Case Law Update

August 4, 2014

B. Cooney (deceased) v. WCAB (Patterson UTI, Inc.), __ A.3d __ (Pa. Cmwlth. No. 1681 C.D. 2013, filed June 12, 2014).


The claimant filed a fatal claim petition seeking death benefits as a widow. The claimant celebrated a common-law marriage in 2003 in Wyoming, a state that does not recognize common-law marriage. She did not co-habit with the decadent in Pennsylvania until June 2009, more than four years after Pennsylvania had legislatively abolished common-law marriage. The fatal claim was denied by the WCJ on the basis that the claimant had failed to establish a valid common-law marriage. The Board affirmed.


In affirming the denial of the fatal claim, the Commonwealth Court engaged in an analysis of common-law-marriage and found that the claimant and decedent did not have an “otherwise lawful” common-law marriage prior to January 1, 2005. Here, the claimant had conceded that she had married and lived with the decedent, as husband and wife from 2003 to June 2009, in Wyoming, a state which does not recognize common law marriages. Furthermore, claimant and decadent did not live together as husband and wife in Pennsylvania until June 2009, more than four years after Pennsylvania had legislatively abolished common-law marriage. As such, they never performed the acts which would satisfy proof of a common-law marriage while in a state that recognized such a union, prior to January 1, 2005.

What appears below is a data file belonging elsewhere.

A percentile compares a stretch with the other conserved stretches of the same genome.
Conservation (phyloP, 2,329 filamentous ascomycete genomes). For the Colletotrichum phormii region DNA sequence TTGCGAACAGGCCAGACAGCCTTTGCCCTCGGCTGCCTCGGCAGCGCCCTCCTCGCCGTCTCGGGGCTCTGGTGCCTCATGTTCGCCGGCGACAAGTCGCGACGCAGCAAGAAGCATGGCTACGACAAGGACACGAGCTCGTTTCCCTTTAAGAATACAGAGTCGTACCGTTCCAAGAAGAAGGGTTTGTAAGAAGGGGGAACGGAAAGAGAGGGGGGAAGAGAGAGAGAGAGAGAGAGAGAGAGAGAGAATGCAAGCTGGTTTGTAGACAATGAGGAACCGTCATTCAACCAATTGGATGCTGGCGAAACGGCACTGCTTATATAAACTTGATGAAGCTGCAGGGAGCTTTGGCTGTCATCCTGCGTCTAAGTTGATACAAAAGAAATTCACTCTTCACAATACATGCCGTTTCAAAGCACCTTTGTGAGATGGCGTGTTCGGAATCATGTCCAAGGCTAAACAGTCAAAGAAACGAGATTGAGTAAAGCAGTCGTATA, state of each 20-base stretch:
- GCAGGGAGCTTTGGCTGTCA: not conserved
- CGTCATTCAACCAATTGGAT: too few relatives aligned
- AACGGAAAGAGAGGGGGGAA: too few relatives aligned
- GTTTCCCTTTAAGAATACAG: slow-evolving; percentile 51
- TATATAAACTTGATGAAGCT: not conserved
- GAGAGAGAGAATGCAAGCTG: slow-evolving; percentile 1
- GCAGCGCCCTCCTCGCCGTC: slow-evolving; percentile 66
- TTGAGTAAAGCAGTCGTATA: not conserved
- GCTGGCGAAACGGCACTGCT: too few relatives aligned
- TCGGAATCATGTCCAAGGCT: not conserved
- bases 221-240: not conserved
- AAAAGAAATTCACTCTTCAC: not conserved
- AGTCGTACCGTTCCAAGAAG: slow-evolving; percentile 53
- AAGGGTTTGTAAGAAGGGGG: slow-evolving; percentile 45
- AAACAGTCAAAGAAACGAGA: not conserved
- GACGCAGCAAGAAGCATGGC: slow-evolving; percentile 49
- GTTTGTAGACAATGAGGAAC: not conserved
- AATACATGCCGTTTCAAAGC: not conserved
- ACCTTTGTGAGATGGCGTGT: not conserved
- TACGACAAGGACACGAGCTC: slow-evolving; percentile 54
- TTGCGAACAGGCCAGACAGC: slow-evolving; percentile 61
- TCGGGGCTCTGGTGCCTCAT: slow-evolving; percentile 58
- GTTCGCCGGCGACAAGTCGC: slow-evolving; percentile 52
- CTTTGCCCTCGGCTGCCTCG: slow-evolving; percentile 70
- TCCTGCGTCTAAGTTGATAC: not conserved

Accordingly, the decision of the WCJ and Board were affirmed and the fatal claim petition was denied because the claimant failed to prove the existence of an otherwise lawful common-law marriage contracted on or before January 1, 2005, for purposes of establishing a valid common-law marriage under Section 1103 of the Marriage Law.


The Court noted that the denial of the claimant’s petition in no way jeopardized decadent’s minor children’s right to dependency benefits.


Select an attorney

Pennsylvania Workers’ Compensation

If you get hurt on the job, you’re entitled to compensation for your injuries. Our attorneys will help you file your claim successfully.
Learn More

Social Security Disability

If you have a medical condition and can not work, you may be eligible for Social Security disability benefits. Contact us today for a FREE consultation.
Learn More

My Case Status for Existing Clients

All current clients have access to My Case Status. This website allows them access to check the status and progression of their case, update their information, securely send and receive medical and case-related documents, contact their legal team, and watch helpful videos.

Click here to access My Case Status.

Learn More